Most of this has already been mentioned, but I have to second the strong recommendation for the 1999 "Glöckner" cast album. Sure, the German vocals need some getting used to, but musically it's just so far superior to the reworked '15 version of the show! I was hugely excited when the US cast album got released (finally, the musical with its original lyrics!) and then quickly deflated when listening to it and noticing that a) many great new songs from the '99 version were cut or lessened, b) the orchestra sounded a lot smaller, and c) they tried to make up for that by amping up the drum kit and piano, which (at least for me) makes it sounds even smaller and "poppier".


    The incredible ending to Quasimodo's "Wie aus Stein" (Made of Stone) alone makes it worthwhile, no comparison.


    I haven't heard the 2017 German album, but have seen the new show in Berlin - musically it's the same as the 2015 US one. A good musical in its own right (and some of the new songs are worthy additions), but the '99 version is just so much better.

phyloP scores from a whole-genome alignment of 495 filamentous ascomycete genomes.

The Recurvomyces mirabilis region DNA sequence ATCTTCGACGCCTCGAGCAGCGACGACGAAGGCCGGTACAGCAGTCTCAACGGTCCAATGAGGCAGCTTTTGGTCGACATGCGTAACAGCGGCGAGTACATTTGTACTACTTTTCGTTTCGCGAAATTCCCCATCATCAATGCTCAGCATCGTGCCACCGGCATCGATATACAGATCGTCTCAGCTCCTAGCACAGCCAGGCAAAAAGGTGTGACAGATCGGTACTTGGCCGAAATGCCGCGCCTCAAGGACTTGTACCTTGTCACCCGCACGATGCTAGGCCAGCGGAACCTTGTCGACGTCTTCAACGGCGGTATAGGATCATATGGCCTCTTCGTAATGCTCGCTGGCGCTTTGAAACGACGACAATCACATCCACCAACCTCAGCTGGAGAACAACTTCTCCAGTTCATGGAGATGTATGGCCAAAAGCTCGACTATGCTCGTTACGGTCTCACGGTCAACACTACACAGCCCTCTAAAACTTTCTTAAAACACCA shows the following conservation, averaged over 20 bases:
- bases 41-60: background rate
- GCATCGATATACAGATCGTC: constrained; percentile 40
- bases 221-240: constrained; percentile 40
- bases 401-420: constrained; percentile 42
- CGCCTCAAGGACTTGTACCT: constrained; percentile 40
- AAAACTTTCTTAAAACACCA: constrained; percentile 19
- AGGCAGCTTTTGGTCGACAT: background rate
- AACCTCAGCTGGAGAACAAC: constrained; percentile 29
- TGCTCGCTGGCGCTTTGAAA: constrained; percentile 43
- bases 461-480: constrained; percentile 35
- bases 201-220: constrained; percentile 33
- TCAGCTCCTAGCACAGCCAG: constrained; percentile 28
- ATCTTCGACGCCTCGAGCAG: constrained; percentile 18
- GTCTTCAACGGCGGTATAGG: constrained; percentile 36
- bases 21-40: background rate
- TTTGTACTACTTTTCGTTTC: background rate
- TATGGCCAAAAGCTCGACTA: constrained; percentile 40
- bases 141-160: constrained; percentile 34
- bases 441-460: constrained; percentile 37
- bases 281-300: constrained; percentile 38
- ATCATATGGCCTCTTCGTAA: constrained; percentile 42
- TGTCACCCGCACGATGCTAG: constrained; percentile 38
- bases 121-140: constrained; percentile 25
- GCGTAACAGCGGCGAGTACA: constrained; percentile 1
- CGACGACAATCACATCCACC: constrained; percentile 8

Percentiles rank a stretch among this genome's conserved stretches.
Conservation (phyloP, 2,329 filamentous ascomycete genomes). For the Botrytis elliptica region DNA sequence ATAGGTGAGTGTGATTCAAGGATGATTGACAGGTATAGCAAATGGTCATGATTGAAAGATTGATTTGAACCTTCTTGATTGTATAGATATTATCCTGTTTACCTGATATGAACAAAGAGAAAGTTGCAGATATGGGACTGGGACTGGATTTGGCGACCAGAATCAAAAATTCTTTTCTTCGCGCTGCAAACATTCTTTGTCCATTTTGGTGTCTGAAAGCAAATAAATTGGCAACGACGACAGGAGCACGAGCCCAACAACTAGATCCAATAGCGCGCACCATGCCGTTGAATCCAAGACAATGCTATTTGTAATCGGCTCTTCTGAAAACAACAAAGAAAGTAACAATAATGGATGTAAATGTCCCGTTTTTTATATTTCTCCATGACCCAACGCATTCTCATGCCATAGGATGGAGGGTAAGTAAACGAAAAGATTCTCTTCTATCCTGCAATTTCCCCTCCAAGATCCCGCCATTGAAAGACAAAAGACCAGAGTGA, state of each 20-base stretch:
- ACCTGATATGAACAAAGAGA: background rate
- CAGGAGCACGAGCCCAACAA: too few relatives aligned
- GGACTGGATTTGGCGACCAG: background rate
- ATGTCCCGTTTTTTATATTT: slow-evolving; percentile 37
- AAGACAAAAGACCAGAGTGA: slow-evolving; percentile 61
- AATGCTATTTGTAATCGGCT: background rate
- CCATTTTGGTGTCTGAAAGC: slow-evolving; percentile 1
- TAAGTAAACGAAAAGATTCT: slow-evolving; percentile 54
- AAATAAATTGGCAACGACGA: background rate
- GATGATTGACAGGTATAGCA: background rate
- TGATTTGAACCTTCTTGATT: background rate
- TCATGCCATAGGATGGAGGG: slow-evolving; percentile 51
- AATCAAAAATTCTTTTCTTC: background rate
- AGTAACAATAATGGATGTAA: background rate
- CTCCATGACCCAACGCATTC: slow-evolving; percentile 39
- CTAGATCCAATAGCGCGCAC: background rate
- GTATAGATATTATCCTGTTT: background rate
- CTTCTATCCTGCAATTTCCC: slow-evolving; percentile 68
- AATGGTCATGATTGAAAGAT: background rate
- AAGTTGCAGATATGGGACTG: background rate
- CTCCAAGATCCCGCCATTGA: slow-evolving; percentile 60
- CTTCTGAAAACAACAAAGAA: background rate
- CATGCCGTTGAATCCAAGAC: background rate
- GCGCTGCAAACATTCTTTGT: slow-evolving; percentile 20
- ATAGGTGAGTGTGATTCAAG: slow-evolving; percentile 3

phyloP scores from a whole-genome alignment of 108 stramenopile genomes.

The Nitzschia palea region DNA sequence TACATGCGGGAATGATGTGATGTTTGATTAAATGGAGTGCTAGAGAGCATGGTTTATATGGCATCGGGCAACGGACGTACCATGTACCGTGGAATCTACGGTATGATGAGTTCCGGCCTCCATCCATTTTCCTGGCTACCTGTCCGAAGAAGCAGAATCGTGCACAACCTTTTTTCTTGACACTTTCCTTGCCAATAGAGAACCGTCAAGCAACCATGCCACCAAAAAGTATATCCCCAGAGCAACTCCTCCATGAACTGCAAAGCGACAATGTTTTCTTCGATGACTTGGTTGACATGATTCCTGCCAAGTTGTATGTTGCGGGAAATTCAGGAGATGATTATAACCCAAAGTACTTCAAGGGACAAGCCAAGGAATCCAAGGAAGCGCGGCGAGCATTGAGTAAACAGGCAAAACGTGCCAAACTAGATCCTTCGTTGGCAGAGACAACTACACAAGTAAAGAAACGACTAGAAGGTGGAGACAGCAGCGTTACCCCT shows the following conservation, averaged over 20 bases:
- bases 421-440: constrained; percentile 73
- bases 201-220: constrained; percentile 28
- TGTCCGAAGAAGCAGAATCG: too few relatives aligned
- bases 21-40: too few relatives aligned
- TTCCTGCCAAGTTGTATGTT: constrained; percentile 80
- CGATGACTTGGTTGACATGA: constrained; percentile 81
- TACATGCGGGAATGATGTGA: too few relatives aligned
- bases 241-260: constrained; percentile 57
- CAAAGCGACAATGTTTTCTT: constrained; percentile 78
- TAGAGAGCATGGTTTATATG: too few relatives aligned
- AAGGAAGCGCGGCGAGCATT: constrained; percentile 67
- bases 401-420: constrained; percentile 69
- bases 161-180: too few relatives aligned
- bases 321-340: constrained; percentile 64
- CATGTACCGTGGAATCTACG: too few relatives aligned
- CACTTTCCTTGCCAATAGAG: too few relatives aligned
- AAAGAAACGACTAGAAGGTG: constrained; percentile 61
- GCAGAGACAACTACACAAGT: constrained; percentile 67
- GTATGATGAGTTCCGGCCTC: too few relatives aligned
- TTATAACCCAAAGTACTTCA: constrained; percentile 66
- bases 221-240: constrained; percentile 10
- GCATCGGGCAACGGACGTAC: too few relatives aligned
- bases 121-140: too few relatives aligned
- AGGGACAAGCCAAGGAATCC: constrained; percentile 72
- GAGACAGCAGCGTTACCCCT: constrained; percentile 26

(on the original topic: mightily looking forward to the Legacy Collection :))

  9. I'd argue that the answer greatly depends on how you define "elegant" - if you mean "refined and colourful, ever changing orchestration and subtle motivic integration", this would fit more with Williams's output. But if you define it as "use the simplest fitting means to achieve maximum effect" (a.k.a. the Mozart way), this fits better with the music of Goldsmith. (Or as he is reported to have answered the question of how to write good music: "You put something on the top... something on the bottom... and something in the middle.")

  10. "the best" is hard to say - it's worth getting both the original 70s version on Varese Sarabande, and the 2000s version recorded by Gil Shaham on DG, as they're sufficiently different both in some details of orchestration and development, as well as recording sound (dry vs lush).